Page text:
Barbie and Ken: Though soppily emotional, Barbie is given some brains, which is nice. Her guile seems to come naturally, but her straight intelligence is seen only in a single moment when it comes across as comic. Barbie outwits Ken, which would be an encouraging turn of events if Ken weren't coded as so feminine (and possibly gay) that it upholds the social hierarchy whereby a feminine woman trumps a feminine man. At one point Ken is called a "pink-noser," he is very into clothes, and writes in a "girly" manner that is temporarily mistaken as Barbie's writing. I would have no problem with his alternative gender-presentation if it weren't also being held up to a certain amount of ridicule.

As for the rest of the gender dynamics, the co-alphas (or alpha and sub-alpha?) of the toys are both gendered masculine (Woody and Buzz), and the rest of the characters are either gendered masculine or neuter other than the sidekick cowgirl (I forget her name), and Mrs. Potato Head. Barbie is outside their group, but still responds to orders given by the alphas. Also, the alphas are the most strongly cis-gendered, while the rest of the toys are given more quirky/gender-transgressive (and enjoyable to me) personality traits, like the (masculine) T-Rex that is always afraid and worried.

And finally, I take issue with the fact that the big bad guy, the teddy bear, spoke in a southern accent, activating the set of southern stereotypes. Apparently if someone speaks with a southern accent, they are more friendly seeming to your face, more likely to betray you behind your back, more likely to say nasty things in a friendly tone of voice, and more likely to be power-mad or to have rigged the system with boss politics. I think they only left out ignorant, but they did include wrong-minded.

I know that stories work off a certain amount of stock material, but still. I have problems with the use of these stereotypes and find them offensive.

Friday, July 9, 2010

Your Stuff is Alive, So Feel Guilty: Toy Story 3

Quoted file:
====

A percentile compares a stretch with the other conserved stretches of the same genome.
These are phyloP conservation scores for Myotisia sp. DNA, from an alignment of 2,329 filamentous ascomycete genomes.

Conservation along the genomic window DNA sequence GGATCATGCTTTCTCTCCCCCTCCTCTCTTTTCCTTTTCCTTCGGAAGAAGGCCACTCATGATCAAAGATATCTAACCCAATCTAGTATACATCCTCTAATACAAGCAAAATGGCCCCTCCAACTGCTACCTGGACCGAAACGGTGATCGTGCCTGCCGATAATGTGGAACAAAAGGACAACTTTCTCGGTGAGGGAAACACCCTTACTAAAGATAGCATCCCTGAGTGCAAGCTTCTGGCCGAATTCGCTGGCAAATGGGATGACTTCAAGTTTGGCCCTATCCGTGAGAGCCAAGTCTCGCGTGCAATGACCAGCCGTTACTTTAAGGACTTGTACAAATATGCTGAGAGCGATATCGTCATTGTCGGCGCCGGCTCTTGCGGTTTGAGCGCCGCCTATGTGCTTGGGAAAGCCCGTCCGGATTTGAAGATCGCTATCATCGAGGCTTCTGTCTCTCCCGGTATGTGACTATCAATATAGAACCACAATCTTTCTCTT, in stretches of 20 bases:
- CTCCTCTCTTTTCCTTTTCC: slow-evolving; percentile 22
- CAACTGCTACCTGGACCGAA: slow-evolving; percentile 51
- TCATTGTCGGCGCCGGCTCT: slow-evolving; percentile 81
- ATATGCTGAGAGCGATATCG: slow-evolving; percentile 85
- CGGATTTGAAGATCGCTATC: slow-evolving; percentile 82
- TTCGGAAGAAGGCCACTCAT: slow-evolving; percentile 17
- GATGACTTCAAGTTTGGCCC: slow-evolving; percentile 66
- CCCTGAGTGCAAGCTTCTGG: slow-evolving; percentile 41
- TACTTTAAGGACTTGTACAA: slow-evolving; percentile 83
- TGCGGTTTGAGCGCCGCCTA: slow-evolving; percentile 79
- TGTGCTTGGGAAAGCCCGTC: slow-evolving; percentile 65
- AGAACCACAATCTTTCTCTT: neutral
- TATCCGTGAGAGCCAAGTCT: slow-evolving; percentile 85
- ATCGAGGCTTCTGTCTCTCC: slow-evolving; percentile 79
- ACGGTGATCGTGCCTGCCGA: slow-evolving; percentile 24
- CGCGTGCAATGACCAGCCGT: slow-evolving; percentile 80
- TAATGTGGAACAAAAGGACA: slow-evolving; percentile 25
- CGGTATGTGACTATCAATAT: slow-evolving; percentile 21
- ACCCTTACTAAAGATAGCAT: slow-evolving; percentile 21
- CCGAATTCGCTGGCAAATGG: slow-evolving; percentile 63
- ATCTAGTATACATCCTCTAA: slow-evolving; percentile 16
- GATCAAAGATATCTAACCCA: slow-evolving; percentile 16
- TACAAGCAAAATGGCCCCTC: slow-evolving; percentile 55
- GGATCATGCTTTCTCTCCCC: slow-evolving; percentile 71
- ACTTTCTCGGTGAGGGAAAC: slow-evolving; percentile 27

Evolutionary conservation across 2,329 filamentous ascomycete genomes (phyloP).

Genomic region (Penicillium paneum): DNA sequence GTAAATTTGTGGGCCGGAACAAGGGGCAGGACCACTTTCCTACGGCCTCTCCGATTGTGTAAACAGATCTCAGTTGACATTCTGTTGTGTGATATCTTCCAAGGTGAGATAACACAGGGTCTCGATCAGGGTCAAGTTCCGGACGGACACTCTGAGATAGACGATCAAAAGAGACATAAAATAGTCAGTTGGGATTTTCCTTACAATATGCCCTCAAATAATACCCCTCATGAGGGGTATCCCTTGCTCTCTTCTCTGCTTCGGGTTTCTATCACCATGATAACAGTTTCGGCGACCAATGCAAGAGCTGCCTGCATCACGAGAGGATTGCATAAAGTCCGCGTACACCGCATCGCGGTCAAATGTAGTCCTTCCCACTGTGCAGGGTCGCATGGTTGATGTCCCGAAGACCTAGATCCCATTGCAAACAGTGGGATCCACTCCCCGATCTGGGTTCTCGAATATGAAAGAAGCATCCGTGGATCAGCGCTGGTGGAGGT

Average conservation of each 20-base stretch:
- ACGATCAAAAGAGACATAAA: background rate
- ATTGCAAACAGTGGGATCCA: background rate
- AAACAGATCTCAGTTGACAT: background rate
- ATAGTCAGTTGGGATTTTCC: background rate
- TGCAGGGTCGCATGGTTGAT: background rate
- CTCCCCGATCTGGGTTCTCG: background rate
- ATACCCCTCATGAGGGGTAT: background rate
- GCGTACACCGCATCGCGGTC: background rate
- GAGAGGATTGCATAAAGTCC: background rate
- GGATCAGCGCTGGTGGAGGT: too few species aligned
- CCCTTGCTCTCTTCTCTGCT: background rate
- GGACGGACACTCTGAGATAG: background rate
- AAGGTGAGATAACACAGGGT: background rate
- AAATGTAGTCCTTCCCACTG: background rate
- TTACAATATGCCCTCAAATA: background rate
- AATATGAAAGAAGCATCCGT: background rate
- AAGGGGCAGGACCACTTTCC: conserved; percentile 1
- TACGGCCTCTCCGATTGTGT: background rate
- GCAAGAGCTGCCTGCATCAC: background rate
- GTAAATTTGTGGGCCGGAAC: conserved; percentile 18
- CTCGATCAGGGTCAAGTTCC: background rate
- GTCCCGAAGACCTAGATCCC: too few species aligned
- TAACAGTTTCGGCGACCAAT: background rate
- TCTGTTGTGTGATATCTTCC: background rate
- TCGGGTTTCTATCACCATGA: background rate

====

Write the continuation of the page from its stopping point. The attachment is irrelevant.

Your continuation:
I went to see Toy Story 3 this week. Everyone had told me to go. It got something like a 99% approval rating on some site my partner checks to see if movies are worth seeing. And it was definitely cute. There were places I cheered, times I repeated lines in my partner's ear, and times when I felt close to inching forward on my seat. I am not someone who spends much effort trying to predict plotlines, but I found this one to be remarkably fresh in many ways, as were the previous two incarnations, truth be told.

That said, I take issue with some of the underlying Toy Mythos: toys are alive, they have vivid feelings including fear and insecurity, and it is up to their child to satisfy all their needs for love and affection by playing with them often and in an appropriate manner. However, toys are unable to express any of their needs and feelings to the child responsible for meeting them, and must sneak about in order to pursue any of their own ends.

I find this a formula guaranteed to engender worry and guilt in anyone who cares about their toys (like kids). Are your toys okay? Do they feel neglected? Are you ever allowed to get rid of old stuff without feeling like you are betraying your (possibly real) toys?

Toys are things. I have read that modern toys that come with their pre-determined story line are actually detrimental to kids and the development of their imagination and creativity. Toys are tools for learning, for thinking, and for imagining, all the things that are going on while a child is playing. As the child develops, new toys become the tools of the hour and it is appropriate to let go of the sorting by color and move on to the number and word puzzles when the time is right.

I think what I object to most is the popular acceptance of the idea that inanimate objects could be people, when as a society we are having a hard time recognizing the humanity in Muslims and Hispanic immigrants, among others. We treat them as the less-than-human "other", and yet how many of us will now hesitate to throw away broken old toys for fear of the terrible furnace that awaits them at the dump?

And now I am really getting het up, and so will have to do a second post about the racism, and other prejudice in the movie as well....

Wednesday, July 7, 2010

Where's My Butter?

One thought that I come back to over and over again in my weaker moments involves how many experiments I have run in my life, especially in the last 2 years, and how very many of them failed. I declared 2008 the Year of the Failure. In 2009, I upgraded to the Year of the Fiasco. My frustration levels have had a tendency to run rather high.